Network Performance Guide
- 1 Network Performance Guide
This guide is intended to help you find and fix bottlenecks in your Deadline render farm. If you are noticing slow network performance when you are using Deadline, there are a few things you can do to try and improve it.
Adjust Slave Settings
There are a few Slave settings in the Repository Options that you can tweak to help improve performance.
The settings to tweak are under Wait Times:
- Number of seconds between Repository queries (RQ): The number of seconds a slave that has not connected to Pulse will wait between queries to the repository when it is idle.
- Number of seconds between queries for new Tasks (TQ): The number of seconds a slave that has not connected to Pulse will wait after it has completed a task before it tries to query for another.
As a general rule of thumb, we suggest setting the RQ to the number of slaves you have, divided by 2. For example, if you have 100 slaves, set the value to 50. We then suggest setting the TQ to the RQ divided by 10. So in this example, set the value to 5. Now that you have a good starting point, you can adjust these values as necessary to try and improve performance.
Use Deadline Pulse
If you have more than 50 render nodes in your farm, or are still experiencing performance issues after adjusting the Slave settings, we recommend that you run the Deadline Pulse application. Pulse is a server application that acts as a proxy between the Deadline applications and the Repository, which helps to reduce the load on your network and improve Deadline's overall performance. Note that if the Pulse application goes down for any reason, the Deadline applications will revert back to scanning the Repository themselves. Whether you decide to run Pulse or not, you will still benefit from Deadline's robustness. To configure and run Deadline Pulse, see the Deadline Pulse documentation.
Once you have installed and configured Pulse, all you need to do is launch the Pulse application on the appropriate machine. Pulse will start showing how many slaves are connecting to it and how many it is servicing. If the slaves don't start connecting to it right away, it may be possible that they haven't recognized the changes you made in the Repository Options yet. You can simply restart the Slave applications to get them to recognize the new changes immediately.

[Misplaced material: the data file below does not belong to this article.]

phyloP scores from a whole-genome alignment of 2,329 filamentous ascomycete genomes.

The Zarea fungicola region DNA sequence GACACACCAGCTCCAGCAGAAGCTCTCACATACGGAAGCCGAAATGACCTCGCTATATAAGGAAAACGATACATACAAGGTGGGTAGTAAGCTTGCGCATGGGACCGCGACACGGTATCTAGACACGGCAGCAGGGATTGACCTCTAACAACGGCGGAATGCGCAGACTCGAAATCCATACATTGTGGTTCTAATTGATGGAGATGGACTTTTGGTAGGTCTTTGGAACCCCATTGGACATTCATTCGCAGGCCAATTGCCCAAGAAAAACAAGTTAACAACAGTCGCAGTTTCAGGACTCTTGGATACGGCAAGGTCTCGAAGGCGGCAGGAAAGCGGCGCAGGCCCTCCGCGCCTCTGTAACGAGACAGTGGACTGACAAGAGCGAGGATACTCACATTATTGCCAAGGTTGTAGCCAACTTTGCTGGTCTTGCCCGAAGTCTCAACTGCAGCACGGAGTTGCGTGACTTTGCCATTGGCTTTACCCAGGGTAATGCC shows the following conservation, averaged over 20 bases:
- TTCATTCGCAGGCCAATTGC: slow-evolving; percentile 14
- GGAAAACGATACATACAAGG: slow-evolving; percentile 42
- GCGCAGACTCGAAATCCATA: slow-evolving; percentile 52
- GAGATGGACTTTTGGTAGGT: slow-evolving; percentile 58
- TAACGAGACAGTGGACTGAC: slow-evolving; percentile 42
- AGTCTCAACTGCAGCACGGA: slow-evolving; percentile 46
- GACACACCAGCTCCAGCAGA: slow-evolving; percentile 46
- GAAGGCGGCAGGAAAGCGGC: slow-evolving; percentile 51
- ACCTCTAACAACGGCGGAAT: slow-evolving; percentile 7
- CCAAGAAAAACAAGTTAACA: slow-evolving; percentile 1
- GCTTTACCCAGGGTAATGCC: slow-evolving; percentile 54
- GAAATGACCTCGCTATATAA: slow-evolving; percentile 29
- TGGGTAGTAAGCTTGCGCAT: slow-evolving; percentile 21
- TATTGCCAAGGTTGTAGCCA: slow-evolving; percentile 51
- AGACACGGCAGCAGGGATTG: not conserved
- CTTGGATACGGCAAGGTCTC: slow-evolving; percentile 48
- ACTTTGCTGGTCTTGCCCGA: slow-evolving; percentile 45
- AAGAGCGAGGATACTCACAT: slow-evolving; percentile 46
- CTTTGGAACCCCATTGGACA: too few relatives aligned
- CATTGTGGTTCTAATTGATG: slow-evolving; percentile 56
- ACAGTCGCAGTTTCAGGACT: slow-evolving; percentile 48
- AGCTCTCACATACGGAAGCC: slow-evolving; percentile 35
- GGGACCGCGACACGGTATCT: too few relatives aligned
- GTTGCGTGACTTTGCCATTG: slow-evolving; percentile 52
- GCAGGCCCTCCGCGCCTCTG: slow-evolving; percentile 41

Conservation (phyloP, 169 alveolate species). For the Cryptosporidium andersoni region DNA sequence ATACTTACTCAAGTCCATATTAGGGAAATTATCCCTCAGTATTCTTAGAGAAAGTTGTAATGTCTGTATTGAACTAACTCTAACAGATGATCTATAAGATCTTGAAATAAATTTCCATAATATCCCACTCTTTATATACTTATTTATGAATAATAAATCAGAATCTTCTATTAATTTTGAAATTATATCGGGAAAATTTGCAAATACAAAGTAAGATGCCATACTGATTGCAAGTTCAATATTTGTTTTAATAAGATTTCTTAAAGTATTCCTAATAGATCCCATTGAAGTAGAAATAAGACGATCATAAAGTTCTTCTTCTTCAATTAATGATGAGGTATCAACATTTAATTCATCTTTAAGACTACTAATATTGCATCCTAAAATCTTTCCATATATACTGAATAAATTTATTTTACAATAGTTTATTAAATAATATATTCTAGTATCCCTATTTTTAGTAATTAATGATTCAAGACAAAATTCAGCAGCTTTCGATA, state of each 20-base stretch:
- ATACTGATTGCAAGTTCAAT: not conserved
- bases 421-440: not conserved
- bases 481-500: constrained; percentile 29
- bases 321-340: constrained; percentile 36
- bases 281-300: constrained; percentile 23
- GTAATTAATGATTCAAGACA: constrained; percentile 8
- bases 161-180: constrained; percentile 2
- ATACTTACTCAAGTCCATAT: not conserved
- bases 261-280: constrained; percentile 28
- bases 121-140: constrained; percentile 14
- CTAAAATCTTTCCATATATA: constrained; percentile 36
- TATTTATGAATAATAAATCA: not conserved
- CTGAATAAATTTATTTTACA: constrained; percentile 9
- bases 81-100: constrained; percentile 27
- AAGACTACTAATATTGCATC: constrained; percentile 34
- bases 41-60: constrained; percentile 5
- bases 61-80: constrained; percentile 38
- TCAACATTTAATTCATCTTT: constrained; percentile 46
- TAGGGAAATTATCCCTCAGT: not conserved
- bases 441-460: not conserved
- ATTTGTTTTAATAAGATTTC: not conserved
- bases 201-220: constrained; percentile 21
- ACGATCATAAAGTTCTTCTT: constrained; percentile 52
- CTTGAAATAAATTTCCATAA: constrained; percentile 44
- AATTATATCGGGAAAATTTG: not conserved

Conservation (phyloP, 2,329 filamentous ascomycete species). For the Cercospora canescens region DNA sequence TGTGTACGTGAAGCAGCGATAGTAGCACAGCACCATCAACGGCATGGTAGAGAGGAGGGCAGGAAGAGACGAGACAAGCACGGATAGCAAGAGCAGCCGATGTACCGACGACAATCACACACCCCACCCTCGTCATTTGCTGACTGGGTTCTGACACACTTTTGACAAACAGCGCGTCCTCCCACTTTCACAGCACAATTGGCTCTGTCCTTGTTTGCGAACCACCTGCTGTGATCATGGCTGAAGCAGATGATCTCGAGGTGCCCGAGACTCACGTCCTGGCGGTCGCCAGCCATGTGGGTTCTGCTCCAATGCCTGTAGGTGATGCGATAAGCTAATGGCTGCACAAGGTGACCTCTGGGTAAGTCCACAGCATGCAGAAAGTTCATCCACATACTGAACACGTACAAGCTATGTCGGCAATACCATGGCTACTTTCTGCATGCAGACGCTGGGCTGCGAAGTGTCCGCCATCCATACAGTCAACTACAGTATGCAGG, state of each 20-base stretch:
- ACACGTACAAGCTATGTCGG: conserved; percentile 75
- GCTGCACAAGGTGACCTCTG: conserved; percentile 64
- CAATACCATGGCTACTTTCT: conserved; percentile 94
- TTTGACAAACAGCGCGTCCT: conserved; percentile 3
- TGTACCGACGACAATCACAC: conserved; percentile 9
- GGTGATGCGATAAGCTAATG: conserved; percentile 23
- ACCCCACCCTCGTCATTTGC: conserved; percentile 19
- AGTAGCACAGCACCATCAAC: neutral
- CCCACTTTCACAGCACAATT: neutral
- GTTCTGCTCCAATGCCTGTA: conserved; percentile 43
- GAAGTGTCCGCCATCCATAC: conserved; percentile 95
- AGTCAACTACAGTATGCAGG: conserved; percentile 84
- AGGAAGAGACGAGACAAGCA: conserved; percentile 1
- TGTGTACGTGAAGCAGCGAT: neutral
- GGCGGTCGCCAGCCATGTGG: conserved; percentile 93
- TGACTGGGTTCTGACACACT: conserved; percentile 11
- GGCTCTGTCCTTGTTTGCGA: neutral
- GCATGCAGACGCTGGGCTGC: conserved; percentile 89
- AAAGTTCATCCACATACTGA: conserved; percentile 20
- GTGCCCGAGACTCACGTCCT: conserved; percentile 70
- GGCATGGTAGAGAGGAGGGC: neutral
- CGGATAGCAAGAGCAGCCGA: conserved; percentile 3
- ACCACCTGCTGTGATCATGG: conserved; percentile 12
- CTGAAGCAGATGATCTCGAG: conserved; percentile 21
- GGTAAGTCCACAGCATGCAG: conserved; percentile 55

If the slaves still have difficulty connecting to Pulse, check if there is any firewall or security software on the Pulse machine that is interfering with the communication. If there is, you may need to add an exception for Pulse and the port that it is communicating over before the slaves can successfully connect to it.
Pulse supports a Throttling feature, which is helpful if you're submitting large files with your jobs. This can be used to limit the number of Slaves that are copying over the job files at a time. The Throttling settings can be found in the Pulse Settings section of the Repository Options.
For example, if you have 100 slaves, and you're submitting 500mb scene files with your jobs, you may notice a performance hit if all 100 slaves try to copy over the job files at the same time. You could set the Slave Throttle Limit to 10 so that only 10 slaves at a time will ever be copying over those files. Note that a Slave only copies over the job files when it starts up a new job. When it goes to render subsequent tasks for the same job, it will not be affected by the throttling feature. As a rule of thumb, we suggest setting the Slave Throttle Wait Interval to the same value as the Job Scan Interval in the General Pulse Settings.
Manage Job Auxiliary Files
If you are submitting your scene files with the jobs, this can affect overall performance if the scene files are quite large. This is because whenever a Slave starts a new job, it copies those job files locally before rendering (including the scene file). If you have 200 machines starting a job with a 500MB scene file, and your Repository machine hardware isn't built to handle a large load, your performance will suffer.
If enabling Throttling isn't helping, another option (which can be used in conjunction with Throttling if you wish) is to configure Deadline to store these scene files in alternate location (like a separate file server). This can be done by configuring the Job Auxiliary Files settings in the Repository Options.
You can choose a server that's better equipped to handle the load, which will help improve the performance and stability of your Repository machine. In a mixed farm environment, you need to ensure that the paths for each operating system resolve to the same location. Otherwise, a scene file submitted with the job on one operating system will not be visible to a slave running on another.
Evaluate Repository Hardware
Download and read the Scaling Whitepaper from the Miscellaneous Deadline Downloads Page. This is a guide for setting up and configuring your network to get the best performance out of your render farm. It contains a section on hardware considerations to help ensure your Repository machine meets the current and future demands of your render farm.